16. 16.
    Park C, Min S, Park EM et al (2015) Pim kinase interacts with nonstructural 5 A protein and regulates hepatitis C virus entry. J Virol 89:10073–10086PubMedPubMedCentralCrossRefGoogle Scholar
  17. 17.
    Duverger A, Wolschendorf F, Anderson JC et al (2014) Kinase control of latent HIV-1 infection: PIM-1 kinase as a major contributor to HIV-1 reactivation. J Virol 88:364–376PubMedPubMedCentralCrossRefGoogle Scholar
  18. 18.
    Warfel NA, Kraft AS. (2015) PIM kinase (and Akt) biology and signaling in tumors. Pharmacol Ther 151:41–49.PubMedPubMedCentralCrossRefGoogle Scholar
  19. 19.
    Ionov Y, Le X, Tunquist BJ et al (2003) Pim-1 protein kinase is nuclear in Burkitt’s lymphoma: nuclear localization is necessary for its biologic effects. Anticancer Res 23:167–178PubMedGoogle Scholar
  20. 20.
    Nieborowska-Skorska M, Hoser G, Kossev P, Wasik MA, Skorski T (2002) Complementary functions of the antiapoptotic protein A1 and serine/threonine kinase pim-1 in the BCR/ABL-mediated leukemogenesis. Blood 99:4531–4539PubMedCrossRefGoogle Scholar
  21. 21.
    Herzog S, Fink MA, Weitmann K et al (2015) Pim1 kinase is upregulated in glioblastoma multiforme and mediates tumor cell survival. Neurooncol 17:223–242Google Scholar
  22. 22.
    Pang W, Tian X, Bai F et al (2014) Pim-1 kinase is a target of miR-486-5p and eukaryotic translation initiation factor 4E, and plays a critical role in lung cancer. Mol Cancer 13:240PubMedPubMedCentralCrossRefGoogle Scholar
  23. 23.
    Rhodes DR, Sanda MG, Otte AP, Chinnaiyan AM, Rubin MA (2003) Multiplex biomarker approach for determining risk of prostate-specific antigen-defined recurrence of prostate cancer. J Natl Cancer Inst 95:661–668PubMedCrossRefGoogle Scholar
  24. 24.
    Warnecke-Eberz U, Bollschweiler E, Drebber U et al (2009) Prognostic impact of protein overexpression of the proto-oncogene PIM-1 in gastric cancer. Anticancer Res 29:4451–4455PubMedGoogle Scholar
  25. 25.
    Peltola K, Hollmen M, Maula SM et al (2009) Pim-1 kinase expression predicts radiation response in squamocellular carcinoma of head and neck and is under the control of epidermal growth factor receptor. Neoplasia 11:629–636PubMedPubMedCentralCrossRefGoogle Scholar
  26. 26.
    Xu D, Allsop SA, Witherspoon SM et al (2011) The oncogenic kinase Pim-1 is modulated by K-Ras signaling and mediates transformed growth and radioresistance in human pancreatic ductal adenocarcinoma cells. Carcinogenesis 32:488–495PubMedPubMedCentralCrossRefGoogle Scholar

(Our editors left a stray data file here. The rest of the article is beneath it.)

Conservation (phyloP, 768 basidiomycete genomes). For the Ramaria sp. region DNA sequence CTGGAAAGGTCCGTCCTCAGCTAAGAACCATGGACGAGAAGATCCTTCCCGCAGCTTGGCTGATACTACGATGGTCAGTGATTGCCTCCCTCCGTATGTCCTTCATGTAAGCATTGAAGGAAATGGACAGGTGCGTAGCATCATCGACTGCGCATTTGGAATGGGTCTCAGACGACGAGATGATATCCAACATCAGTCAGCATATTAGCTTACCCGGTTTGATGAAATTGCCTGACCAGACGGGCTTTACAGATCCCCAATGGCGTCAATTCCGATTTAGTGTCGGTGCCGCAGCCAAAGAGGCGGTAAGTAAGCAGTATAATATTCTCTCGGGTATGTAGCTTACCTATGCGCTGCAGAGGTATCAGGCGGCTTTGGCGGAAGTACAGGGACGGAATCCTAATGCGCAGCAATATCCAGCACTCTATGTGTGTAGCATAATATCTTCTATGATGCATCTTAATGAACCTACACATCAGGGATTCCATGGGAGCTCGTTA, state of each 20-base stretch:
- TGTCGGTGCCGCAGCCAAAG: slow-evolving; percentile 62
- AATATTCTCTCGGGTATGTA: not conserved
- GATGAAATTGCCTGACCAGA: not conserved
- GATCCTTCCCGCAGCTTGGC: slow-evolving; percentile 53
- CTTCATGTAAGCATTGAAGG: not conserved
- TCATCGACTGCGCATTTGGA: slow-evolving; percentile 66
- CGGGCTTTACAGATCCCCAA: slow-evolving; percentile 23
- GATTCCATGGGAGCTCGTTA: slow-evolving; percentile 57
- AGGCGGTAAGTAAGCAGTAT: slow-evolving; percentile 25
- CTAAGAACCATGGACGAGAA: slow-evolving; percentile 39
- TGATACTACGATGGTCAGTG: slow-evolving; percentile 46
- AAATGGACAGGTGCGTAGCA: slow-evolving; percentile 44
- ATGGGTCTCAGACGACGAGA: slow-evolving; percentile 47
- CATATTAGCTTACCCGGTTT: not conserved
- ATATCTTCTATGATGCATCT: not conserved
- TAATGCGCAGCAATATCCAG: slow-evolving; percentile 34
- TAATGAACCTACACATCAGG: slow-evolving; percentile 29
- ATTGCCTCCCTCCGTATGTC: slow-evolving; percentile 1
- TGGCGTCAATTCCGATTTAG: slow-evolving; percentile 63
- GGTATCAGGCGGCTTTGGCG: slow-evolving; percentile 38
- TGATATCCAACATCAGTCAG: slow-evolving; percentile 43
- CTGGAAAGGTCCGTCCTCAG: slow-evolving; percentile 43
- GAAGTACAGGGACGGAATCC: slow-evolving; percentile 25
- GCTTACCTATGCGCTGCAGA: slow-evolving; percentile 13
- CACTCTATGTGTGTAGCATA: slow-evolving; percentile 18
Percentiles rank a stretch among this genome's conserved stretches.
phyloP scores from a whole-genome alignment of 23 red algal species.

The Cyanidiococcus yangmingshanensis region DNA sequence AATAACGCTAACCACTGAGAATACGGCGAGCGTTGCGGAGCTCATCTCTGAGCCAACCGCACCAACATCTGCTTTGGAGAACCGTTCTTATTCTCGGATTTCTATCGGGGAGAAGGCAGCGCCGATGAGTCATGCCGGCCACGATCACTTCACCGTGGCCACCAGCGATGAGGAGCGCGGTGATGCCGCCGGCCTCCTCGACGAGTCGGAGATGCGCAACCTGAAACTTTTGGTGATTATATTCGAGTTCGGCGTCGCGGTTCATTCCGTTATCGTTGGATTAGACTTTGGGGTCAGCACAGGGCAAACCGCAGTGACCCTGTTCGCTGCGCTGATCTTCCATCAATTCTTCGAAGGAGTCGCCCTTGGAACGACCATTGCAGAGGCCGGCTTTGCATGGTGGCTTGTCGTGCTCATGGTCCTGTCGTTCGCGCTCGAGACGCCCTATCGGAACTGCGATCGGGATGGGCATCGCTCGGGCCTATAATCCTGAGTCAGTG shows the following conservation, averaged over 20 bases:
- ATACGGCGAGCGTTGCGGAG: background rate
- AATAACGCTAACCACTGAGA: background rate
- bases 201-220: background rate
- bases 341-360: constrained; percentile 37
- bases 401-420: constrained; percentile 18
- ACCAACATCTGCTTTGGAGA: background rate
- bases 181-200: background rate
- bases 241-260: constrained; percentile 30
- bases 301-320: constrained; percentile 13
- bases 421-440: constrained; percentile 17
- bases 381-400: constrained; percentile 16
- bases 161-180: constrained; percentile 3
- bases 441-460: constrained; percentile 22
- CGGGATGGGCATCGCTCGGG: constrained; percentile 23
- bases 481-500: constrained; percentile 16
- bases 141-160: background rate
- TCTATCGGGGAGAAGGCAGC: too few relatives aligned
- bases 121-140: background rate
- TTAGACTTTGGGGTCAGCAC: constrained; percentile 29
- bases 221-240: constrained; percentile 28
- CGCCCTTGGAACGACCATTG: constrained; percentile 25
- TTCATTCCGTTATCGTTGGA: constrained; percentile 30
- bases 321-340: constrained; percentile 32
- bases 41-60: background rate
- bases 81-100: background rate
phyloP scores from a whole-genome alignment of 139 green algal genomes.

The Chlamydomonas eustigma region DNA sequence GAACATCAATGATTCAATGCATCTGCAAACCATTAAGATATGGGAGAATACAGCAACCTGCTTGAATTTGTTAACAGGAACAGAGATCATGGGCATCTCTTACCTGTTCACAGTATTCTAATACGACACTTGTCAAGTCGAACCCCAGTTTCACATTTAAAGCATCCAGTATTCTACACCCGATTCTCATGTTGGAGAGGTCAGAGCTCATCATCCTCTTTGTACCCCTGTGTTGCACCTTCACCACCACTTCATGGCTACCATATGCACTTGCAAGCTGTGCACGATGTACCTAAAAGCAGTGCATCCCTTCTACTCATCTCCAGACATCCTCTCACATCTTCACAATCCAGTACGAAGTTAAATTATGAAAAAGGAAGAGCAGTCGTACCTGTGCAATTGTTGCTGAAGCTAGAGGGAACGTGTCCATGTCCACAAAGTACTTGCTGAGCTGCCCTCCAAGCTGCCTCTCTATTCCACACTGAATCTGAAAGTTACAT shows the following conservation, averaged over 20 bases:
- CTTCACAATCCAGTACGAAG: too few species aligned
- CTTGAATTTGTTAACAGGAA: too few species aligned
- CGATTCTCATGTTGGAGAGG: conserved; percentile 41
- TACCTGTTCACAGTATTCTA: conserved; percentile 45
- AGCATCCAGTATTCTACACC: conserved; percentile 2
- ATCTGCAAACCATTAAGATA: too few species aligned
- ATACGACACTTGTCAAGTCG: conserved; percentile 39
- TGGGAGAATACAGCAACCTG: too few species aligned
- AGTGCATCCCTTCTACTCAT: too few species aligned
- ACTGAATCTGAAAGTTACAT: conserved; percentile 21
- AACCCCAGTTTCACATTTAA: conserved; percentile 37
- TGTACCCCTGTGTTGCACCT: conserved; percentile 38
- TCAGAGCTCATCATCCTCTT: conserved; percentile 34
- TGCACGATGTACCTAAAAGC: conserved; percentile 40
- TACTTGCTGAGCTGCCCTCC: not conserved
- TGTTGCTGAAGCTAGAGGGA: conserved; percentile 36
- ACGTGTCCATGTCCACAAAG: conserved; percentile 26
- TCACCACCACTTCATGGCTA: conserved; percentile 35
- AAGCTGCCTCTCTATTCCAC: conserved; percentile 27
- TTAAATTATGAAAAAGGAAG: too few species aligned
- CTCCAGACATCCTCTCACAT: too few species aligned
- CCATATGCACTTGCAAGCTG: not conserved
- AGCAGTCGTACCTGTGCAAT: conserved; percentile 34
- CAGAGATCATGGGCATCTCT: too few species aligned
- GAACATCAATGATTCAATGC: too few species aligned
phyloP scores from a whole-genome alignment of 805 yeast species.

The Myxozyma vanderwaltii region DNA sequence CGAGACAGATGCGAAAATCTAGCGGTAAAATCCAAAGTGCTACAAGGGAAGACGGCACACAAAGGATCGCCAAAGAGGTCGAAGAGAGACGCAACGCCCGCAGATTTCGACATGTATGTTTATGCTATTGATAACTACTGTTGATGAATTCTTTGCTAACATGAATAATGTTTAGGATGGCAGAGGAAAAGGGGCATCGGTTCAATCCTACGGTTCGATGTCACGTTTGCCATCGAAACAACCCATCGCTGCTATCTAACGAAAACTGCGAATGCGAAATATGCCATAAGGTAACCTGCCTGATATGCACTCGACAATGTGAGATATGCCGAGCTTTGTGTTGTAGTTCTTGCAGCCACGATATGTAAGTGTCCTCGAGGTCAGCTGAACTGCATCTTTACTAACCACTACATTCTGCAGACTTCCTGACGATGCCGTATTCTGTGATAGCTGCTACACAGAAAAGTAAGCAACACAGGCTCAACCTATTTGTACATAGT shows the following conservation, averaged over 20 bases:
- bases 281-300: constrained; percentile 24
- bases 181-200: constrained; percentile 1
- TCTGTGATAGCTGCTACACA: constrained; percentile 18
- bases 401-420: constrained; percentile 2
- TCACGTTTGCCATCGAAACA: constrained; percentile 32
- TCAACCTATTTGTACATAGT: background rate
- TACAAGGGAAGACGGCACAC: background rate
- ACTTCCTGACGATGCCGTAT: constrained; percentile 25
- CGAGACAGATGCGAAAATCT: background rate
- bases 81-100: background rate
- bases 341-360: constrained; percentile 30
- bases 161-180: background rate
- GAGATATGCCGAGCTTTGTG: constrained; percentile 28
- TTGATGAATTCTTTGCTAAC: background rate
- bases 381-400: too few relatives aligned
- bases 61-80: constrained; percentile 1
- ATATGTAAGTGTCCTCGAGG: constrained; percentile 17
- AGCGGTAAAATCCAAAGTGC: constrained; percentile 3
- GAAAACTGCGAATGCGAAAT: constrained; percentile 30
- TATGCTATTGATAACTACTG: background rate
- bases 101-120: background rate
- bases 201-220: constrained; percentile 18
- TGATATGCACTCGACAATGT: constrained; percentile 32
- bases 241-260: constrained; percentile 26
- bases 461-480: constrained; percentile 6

27. 27.
    Hu Y, Lu W, Chen G et al (2012) K-ras(G12V) transformation leads to mitochondrial dysfunction and a metabolic switch from oxidative phosphorylation to glycolysis. Cell Res 22:399–412PubMedCrossRefGoogle Scholar
  28. 28.
    Jinesh GG, Jennifer RM, Li H, et al. (2016) Mitochondrial oligomers boost glycolysis in cancer stem cells to facilitate blebbishield-mediated transformation after apoptosis. Cell Death Discov 2:16003PubMedPubMedCentralCrossRefGoogle Scholar
  29. 29.
    Aho TL, Sandholm J, Peltola KJ, Mankonen HP, Lilly M, Koskinen PJ. (2004) Pim-1 kinase promotes inactivation of the pro-apoptotic Bad protein by phosphorylating it on the Ser112 gatekeeper site. FEBS Lett 571:43–49PubMedCrossRefGoogle Scholar
  30. 30.
    Fang X, Yu S, Eder A et al (1999) Regulation of BAD phosphorylation at serine 112 by the Ras-mitogen-activated protein kinase pathway. Oncogene 18:6635–6640PubMedCrossRefGoogle Scholar
  31. 31.
    Jinesh GG, Kamat AM (2016) Blebbishield emergency program: an apoptotic route to cellular transformation. Cell Death Differ 23:757–758PubMedCrossRefGoogle Scholar
  32. 32.
    Chan CH, Li CF, Yang WL et al (2012) The Skp2-SCF E3 ligase regulates Akt ubiquitination, glycolysis, herceptin sensitivity, and tumorigenesis. Cell 149:1098–1111PubMedPubMedCentralCrossRefGoogle Scholar
  33. 33.
    Yan B, Zemskova M, Holder S et al (2003) The PIM-2 kinase phosphorylates BAD on serine 112 and reverses BAD-induced cell death. J Biol Chem 278:45358–45367PubMedCrossRefGoogle Scholar
  34. 34.
    Deneen B, Welford SM, Ho T, Hernandez F, Kurland I, Denny CT (2003) PIM3 proto-oncogene kinase is a common transcriptional target of divergent EWS/ETS oncoproteins. Mol Cell Biol 23:3897–3908PubMedPubMedCentralCrossRefGoogle Scholar
  35. 35.
    Cen B, Mahajan S, Zemskova M et al (2010) Regulation of Skp2 levels by the Pim-1 protein kinase. J Biol Chem 285:29128–29137PubMedPubMedCentralCrossRefGoogle Scholar
  36. 36.
    Yokoi S, Yasui K, Iizasa T, Takahashi T, Fujisawa T, Inazawa J (2003) Down-regulation of SKP2 induces apoptosis in lung-cancer cells. Cancer Sci 94:344–349PubMedCrossRefGoogle Scholar